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The Big Secret for the Small Investor: The Shortest Route to Long-Term Investment Success

3.47  ·  Rating Details  ·  257 Ratings  ·  33 Reviews

In The Big Secret for the Small Investor, bestselling author Joel Greenblatt explains to everyday investors how to value a business, and why the small investor has an inherent edge over the big investment firms that have to show results month by month, quarter by quarter, year by year. Greenblatt then goes on to point out four to five options for small investors on how to
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Published April 5th 2011 by Simon & Schuster Audio (first published January 1st 2011)
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This is a very readable book and it has some value, but I am giving it three stars based solely on there not being enough content to be worth printing a whole book. The book is short anyway at ~150 pages, and there's only one basic concept here that's different from Greenblatt's two previous books, You Can Be a Stock Market Genius: Uncover the Secret Hiding Places of Stock Market Profits and The Little Book That Still Beats the Market. That concept doesn't start until over halfway through.

The co
Apr 26, 2011 Viraj rated it really liked it
Recommends it for: EVERYONE
Shelves: finance-etc
Overall: Similar to his other book "The little book that beats the market", the author spends first 50% of the book going through the basics (too repetitively though); however, for this book, the basics are too basic and can be boring. In general, the book's summary is that one could invest in the ETFs tracking indexes with market-cap-weighting, instead the equal-weighting indexes fare better. Fundamental-weighted indexes (WisdomTree and RAFI) are better. Author claims that his "value-weighted" ...more
Peter Voutov
May 22, 2011 Peter Voutov rated it it was amazing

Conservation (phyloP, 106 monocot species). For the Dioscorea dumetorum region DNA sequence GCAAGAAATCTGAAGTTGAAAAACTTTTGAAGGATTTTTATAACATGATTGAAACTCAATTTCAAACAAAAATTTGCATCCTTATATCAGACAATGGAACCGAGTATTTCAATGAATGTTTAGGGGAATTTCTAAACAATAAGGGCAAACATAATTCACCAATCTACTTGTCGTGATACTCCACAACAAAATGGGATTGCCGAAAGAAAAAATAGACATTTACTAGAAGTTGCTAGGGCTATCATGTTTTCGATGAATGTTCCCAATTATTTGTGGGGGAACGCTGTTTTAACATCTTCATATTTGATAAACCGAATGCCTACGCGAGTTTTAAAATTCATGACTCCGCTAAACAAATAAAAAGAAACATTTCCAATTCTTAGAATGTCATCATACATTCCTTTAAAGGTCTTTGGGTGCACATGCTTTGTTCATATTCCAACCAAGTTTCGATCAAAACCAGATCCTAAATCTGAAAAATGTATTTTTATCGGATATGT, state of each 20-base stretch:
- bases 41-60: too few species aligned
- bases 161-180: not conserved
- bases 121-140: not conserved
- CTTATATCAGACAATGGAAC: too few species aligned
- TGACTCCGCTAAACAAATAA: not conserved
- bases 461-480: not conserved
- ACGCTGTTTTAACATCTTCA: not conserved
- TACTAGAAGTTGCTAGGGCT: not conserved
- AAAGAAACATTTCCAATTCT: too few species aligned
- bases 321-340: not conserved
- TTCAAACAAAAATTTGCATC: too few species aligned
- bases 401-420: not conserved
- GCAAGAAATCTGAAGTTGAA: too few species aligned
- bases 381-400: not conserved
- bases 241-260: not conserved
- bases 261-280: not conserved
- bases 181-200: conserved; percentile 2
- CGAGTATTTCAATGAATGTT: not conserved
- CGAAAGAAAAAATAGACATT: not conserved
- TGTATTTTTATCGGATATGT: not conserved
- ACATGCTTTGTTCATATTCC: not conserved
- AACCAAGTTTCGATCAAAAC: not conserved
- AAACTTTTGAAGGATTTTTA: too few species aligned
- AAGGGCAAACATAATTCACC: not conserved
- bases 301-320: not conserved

I enjoyed this book quite a bit. However, I did find one issue with the author, not the book. After bashing mutual funds and managed investments throughout the book he goes on to recommend mutual funds (albeit low costs ones) and to create his own set of mutual funds that implement the strategy he recommends in the final chapter (and more thoroughly described in his other book, The Little Book that Still beats the Market). If his mutual funds become very successful (which they likely will given ...more
Jan 11, 2014 Rob rated it really liked it
Shelves: personal-finance
This book is very, very similar to The Little Book that (Still) Beats the Market. It talks about the same ideas and proposes the same fundamental index strategy for long term stock investing. It's a great book and goes into more detail than the other book, but because of that it's a little less approachable for those without much of a background in finance.

I gave this 4/5 stars because The Little Book that (Still) Beats the Market is absolutely the one that I would recommend to someone first. Th
Robert Vlach
Jan 31, 2015 Robert Vlach rated it liked it
Zařek jsem se, že letos tady na ostrovech po roce zase překopu své Gran Canaria investiční portfolio; mám je pojmenované ponomádsku podle místa založení :-) Mj. se tu pročítám související literaturou a lepší kousky házím na blog — vzhledem ke slabé osvětě v tom vidím jistý smysl, protože jednodušší strategie nevyžadují nic víc než brokerský účet a investici v řádu nižších desetitisíců, přičemž průměrný roční výnos může být 10 % i více. Z knih pro začátečníky stále doporučuji Gladišovu klasiku Na ...more
Fred Forbes
Jul 11, 2015 Fred Forbes rated it liked it
Not as powerful as "The Little Book That Still Beats the Market" in that much of the content is a rehash of the value proposition explained in the that book. This one is even littler . Contains information on ETFs, (exchange traded funds) missing from the first book and an interesting discussion of "value weighted" vs. "equal weighted" vs "capitalization weighted" differences that should be of interest to investors in index funds. Still, the topic is only a portion of the financial planning and ...more